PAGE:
Breastfeeding benefits after 6 months
Now that you have made it to six months breastfeeding you might be wondering if there are any breastfeeding benefits after 6 months? Well the answer is yes, all the same benefits that your baby already gets from breastfeeding continue past six months and beyond. While it is recommended to introduce solid foods somewhere around the half yearly mark there is no reason to stop breastfeeding. At this point breastfeeding is probably very easy for you. During this time you can really enjoy the breastfeeding relationship that you have established with your baby. There are a lot of strange rumors floating around out there about reasons to stop breastfeeding past a certain age. In truth, there is no reason to stop at six months or even a year. I know when I had my first baby I kept hearing switch to cow’s milk at one year old. Now I am not really sure why I heard this at all. I suppose if you are formula feeding cow’s milk is cheaper and it makes sense to switch. If you are breastfeeding there really is no reason. My daughter hated cow’s milk and I was worried about it but her pediatrician assured me it was not needed. So, we kept on nursing until she decided to wean. I realize now that breast milk was much more nutritious so I am happy with the way it turned out.
Healthy diet plan for breastfeeding mothers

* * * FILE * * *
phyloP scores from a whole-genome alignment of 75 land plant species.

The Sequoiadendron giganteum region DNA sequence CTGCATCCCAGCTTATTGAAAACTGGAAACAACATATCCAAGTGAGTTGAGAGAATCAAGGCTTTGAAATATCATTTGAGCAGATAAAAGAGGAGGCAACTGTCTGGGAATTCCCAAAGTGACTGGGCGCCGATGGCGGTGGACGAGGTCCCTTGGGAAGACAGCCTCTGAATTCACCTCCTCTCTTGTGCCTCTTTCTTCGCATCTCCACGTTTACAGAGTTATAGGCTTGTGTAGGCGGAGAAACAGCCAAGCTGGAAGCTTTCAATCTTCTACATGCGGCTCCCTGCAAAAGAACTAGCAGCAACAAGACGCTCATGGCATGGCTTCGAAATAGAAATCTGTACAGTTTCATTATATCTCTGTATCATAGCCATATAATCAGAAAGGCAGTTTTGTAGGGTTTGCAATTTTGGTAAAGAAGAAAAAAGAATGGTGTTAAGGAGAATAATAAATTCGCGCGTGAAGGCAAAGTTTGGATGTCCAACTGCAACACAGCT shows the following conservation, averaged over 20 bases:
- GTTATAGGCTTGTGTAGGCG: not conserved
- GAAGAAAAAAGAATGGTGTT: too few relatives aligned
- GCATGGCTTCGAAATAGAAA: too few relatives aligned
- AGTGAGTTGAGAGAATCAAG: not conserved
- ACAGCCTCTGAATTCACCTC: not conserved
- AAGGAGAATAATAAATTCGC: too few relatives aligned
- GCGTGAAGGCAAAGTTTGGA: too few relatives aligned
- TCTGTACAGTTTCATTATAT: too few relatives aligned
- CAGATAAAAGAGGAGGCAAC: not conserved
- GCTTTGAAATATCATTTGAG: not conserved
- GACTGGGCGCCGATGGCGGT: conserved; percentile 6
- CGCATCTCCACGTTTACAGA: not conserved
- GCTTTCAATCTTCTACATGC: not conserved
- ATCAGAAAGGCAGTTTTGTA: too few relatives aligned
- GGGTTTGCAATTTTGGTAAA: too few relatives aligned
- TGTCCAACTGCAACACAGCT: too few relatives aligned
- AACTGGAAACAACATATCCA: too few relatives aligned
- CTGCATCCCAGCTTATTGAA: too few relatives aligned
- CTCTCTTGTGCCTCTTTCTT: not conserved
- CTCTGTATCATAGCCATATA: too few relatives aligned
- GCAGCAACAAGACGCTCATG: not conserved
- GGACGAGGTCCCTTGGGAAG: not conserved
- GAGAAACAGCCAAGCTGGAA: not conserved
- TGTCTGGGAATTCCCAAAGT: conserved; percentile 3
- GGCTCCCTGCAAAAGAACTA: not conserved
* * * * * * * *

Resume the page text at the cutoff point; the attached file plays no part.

Most Important Tips for Successful Breastfeeding 1. Have Lots of Porridges Why? Because they are easy to digest. According to Indian traditional method, nursing women are given kheers/soups more than usual food, though your dietician will tell you, eat whatever you want. You have to eat a lot and digest it too. These special porridges prepared for Indian women by their moms has many galactogouges like Cumin, fenugreek seeds, poppy seeds, Ghee, almonds etc. You will not get bored of eating. 2. Stay Away from Spicy and Oily Foods Though they say whatever you eat has no direct impact on baby, it is not true. Your baby will show you how your eating affects him/her. The spicy and oily food upsets baby’s stomach, and provides no significant amount of nutrients. 3. Eat Short Meals Frequently If you eat heavy 2-3 meals, your digestive system will suffer. so take small meals with increased frequency. 4. Early Morning and Late Night Kheer Take one bowl of kheer at night just before sleeping and also one more just after getting up. The Date Kheer/Almond Kheer/Aliv Kheer are best for nursing mothers. List of Foods Must to Have: Secret of Successful Breastfeeding Below are the foods you should include in your diet. For details on Healthy Foods for Breastfeeding these 1. Fenugreek Seeds Indians are lucky to get fresh fenugreek Leaves and Seeds, in rest of the world nursing mom take fenugreek supplements. The sprouted seeds are blessing for you during 6 months of exclusive breastfeeding. Add fenugreek sprouts to your regular subzi everyday. Or just try stir fry of it with onion and garlic. They do not taste bitter due to sprouting. 2. Garlic Use Garlic in all your curries and soups 3. Cumin Seeds, Poppy Seeds and Fennel Seed They are Galactogogues 4. Bottle Gourds Gourds help to boost milk production. 5. Dill Leaves Healthy for you and baby 6. Almonds Soak them in water overnight and have them in morning, make your baby more intelligent. 7. Coconut Water Full of nutrient and keeps you hydrated 8. Milk and Desi Ghee Desi Ghee for DHA and Milk for Calcium. You must have these to avoid any knee and back pain in future. 9. Edible gum/ Dink (Gondh) They make yours and baby’s bones stronger 10. Water After whatever you eat, water is must to digest and to make milk from it. 11. Whole Grains Sprouted Sprouted grains are much more healthier than usual dry grains. Try Wheat/Ragi/Bajra/Jowar. Make flour of sprouted and dried grains. Use it for making porridges. Moringa Leaves They are super healthy. Try Shatawari Kalp after first 3-4 months of exclusive breastfeeding. Let your body make milk from the healthy regular food before you try any supplements.